Docker can be downloaded from this link.

Login failed for user IIS APPPOOL\AppPool4.5 or APPPOOL\ASP.NET

The error ‘Login failed for user 'IIS APPPOOL\AppPool4.5’ usually occurs when you configure a new website in IIS or move an existing website to a newer version of IIS.

A simple solution to the error is to add a login to SQL Server for IIS APPPOOL\ASP.NET v4.5 and grant appropriate permission to the database.

Open SQL Server Management Studio > Right click ‘Security’ > New > Login

iis-apppool-login

Angular 6 Internationalization (with examples)

Angular is one of the most widely used front-end framework for modern web applications. The component-based design of Angular is suitable for modern web applications because each component can have its own UI, DataBinding, Events, etc.

We can use Angular with its object model to design and develop a web application's front-end. Since there could be several users requesting the web application from different parts of the globe, it is important for us to manage the rendering of the UI in a localized format.

Angular 6 Internationalization (i18n)

Angular framework has provided an Internationalization (i18n) tool. This tool helps developers to make application available in multiple languages.

The demo project discussed for this article is implemented using Angular-CLI. If you are new to Angular-CLI then please visit this link. Visual Studio Code, a free IDE tool, is used for this application. It can be downloaded from this link.

File Upload in ASP.NET Core

In one of the .NET Core trainings I was conducting recently, one of my students asked about uploading files using .NET Core application. Here's a solution. When we use ASP.NET MVC to upload a file, we use the HttpPostedFileBase class. This class is used to access the files uploaded by the client in an MVC application. In .NET Core, the IFromFile interface is used to represent a file that is sent with the HttpRequest. In this article we will use the IFromFile interface to upload the file. We will use Visual Studio 2017 and .NET Core 2.1. Information about the IFromFile interface can be read from this link.

Step 1: Open Visual Studio 2017 and create a new ASP.NET Core Web Application. Name this application as Core_FileUpload. Select the MVC project with .NET Core and ASP.NET Core 2.1 version for the project as shown in the following image:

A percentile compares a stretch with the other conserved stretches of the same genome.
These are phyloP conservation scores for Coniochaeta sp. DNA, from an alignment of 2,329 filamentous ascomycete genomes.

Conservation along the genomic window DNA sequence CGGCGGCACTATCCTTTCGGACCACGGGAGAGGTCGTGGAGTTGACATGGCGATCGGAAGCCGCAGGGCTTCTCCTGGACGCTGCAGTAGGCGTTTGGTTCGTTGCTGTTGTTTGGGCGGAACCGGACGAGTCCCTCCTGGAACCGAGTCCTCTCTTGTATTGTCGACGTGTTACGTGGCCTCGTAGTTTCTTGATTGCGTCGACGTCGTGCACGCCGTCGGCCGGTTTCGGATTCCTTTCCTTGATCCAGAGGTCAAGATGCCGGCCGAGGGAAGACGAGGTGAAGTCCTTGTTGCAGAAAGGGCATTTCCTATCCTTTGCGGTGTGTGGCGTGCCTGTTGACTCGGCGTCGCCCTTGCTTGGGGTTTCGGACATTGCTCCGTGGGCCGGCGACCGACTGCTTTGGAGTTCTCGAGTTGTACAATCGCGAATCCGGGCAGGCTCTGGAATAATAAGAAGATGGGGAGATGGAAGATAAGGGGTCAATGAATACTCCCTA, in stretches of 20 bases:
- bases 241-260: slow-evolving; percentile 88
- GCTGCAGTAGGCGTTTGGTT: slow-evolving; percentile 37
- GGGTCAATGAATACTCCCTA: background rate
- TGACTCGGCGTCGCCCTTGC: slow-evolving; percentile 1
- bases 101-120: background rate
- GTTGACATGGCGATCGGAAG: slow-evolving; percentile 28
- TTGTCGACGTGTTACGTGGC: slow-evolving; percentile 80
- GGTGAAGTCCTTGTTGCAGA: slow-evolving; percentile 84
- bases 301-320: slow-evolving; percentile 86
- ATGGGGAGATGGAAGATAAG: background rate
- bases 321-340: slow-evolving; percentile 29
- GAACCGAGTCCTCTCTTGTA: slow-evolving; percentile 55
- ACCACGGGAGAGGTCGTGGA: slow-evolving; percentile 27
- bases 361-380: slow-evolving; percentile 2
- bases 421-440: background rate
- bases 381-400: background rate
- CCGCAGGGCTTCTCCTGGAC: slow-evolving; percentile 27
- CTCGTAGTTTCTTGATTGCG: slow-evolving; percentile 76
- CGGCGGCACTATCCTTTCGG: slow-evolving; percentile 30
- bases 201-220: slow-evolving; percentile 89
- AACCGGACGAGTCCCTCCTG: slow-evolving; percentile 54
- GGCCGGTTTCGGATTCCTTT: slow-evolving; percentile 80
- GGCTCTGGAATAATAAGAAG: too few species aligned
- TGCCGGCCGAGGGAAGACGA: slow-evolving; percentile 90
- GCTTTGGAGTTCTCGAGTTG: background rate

mvc-app[8]


Using CSS Selection Pseudo-element to change the Default Selection Style of your WebPage

CSS Pseduo-elements allow you to style certain parts of a document. In this article, we will see how to change the default selection style of your web page contents using ::Selection PseudoElement.

Although you can use any webeditor of your choice, I am using Visual Studio 2013 for this demonstration. Let’s start by creating a new ASP.NET Web application. Start Visual Studio and click on New Project. Choose the Web Category and choose ASP.NET Web Application as shown below –

crtwebapp

HTML5 Picture Element for Responsive Images

In this article, we will look at the <picture> element and how it helps in responsive design to render images of different sizes, based on the physical device accessing the content.

To display an image in our HTML pages, we have so far made use of the <img/> element with the source [src] attribute. Here’s an example:

<img src="Images/default.png" alt="Default Logo" />

With varying screen sizes and pixels, handling this image becomes a challenge. Let's create a small example for demonstrating this. I am using the free Visual Studio Community Edition although you can use any other web editor of your choice. Create an empty web application and add a HTML page with the name TestPicture.html in our project. Add the following code: